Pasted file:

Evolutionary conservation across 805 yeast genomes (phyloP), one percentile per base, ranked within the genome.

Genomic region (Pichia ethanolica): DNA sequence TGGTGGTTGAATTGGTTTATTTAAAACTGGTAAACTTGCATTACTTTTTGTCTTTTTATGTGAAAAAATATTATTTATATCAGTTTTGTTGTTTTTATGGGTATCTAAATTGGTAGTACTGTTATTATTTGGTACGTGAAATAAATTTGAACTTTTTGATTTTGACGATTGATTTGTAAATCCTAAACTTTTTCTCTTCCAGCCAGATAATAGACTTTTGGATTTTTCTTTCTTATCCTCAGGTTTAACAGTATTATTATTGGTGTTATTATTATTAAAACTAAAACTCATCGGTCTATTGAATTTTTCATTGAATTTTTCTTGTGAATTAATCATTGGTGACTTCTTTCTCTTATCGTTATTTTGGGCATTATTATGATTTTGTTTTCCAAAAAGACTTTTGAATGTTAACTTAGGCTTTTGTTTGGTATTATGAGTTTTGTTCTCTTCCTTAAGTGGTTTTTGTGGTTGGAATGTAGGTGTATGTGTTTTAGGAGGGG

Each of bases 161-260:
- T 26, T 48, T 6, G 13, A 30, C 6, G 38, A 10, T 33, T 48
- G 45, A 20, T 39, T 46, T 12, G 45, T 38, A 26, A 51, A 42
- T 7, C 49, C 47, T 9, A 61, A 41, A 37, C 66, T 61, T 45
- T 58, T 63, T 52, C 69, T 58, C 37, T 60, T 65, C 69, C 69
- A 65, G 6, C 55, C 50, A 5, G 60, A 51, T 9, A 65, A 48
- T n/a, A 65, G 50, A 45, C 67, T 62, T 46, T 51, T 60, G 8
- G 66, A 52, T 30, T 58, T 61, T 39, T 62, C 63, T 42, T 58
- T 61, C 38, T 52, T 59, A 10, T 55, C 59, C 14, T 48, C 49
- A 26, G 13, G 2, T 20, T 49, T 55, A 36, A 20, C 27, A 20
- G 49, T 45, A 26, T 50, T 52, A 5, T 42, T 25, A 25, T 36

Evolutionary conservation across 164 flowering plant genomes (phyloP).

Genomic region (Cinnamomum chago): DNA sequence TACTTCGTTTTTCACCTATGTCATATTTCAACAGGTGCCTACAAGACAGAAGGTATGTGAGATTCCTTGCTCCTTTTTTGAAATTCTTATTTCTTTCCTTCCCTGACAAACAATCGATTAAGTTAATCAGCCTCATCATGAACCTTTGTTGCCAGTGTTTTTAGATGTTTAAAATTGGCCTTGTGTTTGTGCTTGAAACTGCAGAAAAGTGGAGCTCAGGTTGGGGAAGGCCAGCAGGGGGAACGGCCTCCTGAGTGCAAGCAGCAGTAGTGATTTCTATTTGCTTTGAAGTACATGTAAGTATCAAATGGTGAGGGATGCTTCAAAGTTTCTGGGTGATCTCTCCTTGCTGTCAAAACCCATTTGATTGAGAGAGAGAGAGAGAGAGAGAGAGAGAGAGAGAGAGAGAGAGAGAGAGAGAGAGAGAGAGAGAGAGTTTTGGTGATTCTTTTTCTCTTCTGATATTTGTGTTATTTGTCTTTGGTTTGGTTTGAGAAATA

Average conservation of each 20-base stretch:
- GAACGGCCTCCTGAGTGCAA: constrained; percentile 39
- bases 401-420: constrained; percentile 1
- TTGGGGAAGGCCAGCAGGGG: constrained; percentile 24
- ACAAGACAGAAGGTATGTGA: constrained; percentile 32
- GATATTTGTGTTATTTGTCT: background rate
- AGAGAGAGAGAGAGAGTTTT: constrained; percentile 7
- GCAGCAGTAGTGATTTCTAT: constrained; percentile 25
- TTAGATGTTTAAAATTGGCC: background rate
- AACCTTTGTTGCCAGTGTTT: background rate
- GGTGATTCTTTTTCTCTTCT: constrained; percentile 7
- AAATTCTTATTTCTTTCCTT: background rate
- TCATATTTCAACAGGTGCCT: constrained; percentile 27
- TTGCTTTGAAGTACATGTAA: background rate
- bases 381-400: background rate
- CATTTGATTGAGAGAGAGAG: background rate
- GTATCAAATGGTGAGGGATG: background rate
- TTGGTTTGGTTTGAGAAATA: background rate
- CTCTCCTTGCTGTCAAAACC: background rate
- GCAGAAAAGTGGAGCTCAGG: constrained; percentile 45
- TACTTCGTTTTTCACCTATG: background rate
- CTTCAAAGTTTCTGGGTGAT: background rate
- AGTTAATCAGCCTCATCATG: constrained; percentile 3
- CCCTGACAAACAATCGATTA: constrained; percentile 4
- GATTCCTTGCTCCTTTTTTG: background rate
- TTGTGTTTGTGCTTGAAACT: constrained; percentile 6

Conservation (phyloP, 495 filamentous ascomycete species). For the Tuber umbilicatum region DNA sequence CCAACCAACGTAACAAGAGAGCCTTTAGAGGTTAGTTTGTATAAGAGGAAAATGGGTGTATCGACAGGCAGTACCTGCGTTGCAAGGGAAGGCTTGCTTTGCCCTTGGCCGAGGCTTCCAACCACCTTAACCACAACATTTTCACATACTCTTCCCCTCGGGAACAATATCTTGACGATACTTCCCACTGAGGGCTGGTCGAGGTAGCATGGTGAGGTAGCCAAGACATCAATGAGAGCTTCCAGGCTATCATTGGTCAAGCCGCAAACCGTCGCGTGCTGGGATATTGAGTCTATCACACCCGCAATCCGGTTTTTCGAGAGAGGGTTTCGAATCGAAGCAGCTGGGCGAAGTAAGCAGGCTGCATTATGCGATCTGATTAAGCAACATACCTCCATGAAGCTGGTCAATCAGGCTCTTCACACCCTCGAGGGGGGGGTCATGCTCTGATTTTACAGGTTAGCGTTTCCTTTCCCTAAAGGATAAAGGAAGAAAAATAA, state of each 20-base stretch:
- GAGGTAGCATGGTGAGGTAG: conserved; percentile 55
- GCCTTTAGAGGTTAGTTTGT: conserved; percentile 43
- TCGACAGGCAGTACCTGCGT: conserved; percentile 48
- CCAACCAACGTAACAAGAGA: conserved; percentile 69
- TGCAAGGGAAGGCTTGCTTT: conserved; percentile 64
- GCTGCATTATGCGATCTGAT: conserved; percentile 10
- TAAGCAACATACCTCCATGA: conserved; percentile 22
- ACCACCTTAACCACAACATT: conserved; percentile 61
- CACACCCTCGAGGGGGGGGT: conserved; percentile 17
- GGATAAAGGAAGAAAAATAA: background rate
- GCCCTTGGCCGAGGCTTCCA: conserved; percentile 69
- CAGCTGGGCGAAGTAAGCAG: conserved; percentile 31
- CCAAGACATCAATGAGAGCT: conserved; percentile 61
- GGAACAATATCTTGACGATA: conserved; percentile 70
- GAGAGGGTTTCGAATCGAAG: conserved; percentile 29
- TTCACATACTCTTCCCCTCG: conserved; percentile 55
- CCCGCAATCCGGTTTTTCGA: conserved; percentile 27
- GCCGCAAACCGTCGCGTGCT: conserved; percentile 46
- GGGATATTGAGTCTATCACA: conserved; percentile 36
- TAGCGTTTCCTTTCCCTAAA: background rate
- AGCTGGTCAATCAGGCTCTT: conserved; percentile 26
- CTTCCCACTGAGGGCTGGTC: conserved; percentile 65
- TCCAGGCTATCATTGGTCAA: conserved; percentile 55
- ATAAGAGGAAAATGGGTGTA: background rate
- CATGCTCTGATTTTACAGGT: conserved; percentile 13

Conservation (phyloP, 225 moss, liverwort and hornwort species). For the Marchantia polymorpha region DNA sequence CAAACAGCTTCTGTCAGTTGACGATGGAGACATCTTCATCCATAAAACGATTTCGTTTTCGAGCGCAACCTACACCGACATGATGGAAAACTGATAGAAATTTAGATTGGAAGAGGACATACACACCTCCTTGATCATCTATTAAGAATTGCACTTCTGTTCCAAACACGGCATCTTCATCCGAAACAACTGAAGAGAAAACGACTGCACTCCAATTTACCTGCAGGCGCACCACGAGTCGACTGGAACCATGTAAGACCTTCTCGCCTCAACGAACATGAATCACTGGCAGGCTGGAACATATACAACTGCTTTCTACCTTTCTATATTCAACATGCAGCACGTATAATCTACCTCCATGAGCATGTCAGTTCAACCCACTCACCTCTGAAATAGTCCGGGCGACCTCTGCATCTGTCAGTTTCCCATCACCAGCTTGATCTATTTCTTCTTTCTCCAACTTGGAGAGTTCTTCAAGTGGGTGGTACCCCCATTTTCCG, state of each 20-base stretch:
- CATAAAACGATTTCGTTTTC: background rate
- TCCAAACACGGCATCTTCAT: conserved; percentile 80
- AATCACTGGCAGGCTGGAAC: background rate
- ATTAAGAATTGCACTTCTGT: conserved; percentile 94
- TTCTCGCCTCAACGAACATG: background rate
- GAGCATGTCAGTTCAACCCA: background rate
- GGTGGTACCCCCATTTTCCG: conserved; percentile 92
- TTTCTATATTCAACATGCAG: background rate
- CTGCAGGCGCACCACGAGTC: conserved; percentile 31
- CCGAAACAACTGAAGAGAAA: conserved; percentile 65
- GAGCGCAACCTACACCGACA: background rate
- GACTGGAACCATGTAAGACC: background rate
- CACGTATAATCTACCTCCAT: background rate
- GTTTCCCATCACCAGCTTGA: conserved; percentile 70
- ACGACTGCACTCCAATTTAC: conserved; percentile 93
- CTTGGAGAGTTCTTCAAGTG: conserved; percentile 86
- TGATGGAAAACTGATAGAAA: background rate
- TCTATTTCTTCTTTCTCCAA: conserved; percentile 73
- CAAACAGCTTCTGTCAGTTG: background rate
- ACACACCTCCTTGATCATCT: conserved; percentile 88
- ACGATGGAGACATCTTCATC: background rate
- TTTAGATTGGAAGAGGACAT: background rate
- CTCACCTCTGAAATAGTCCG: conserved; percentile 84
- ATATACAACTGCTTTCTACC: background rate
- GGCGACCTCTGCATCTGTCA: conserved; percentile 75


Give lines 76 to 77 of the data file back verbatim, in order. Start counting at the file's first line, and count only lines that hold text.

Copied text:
- TTTCTATATTCAACATGCAG: background rate
- CTGCAGGCGCACCACGAGTC: conserved; percentile 31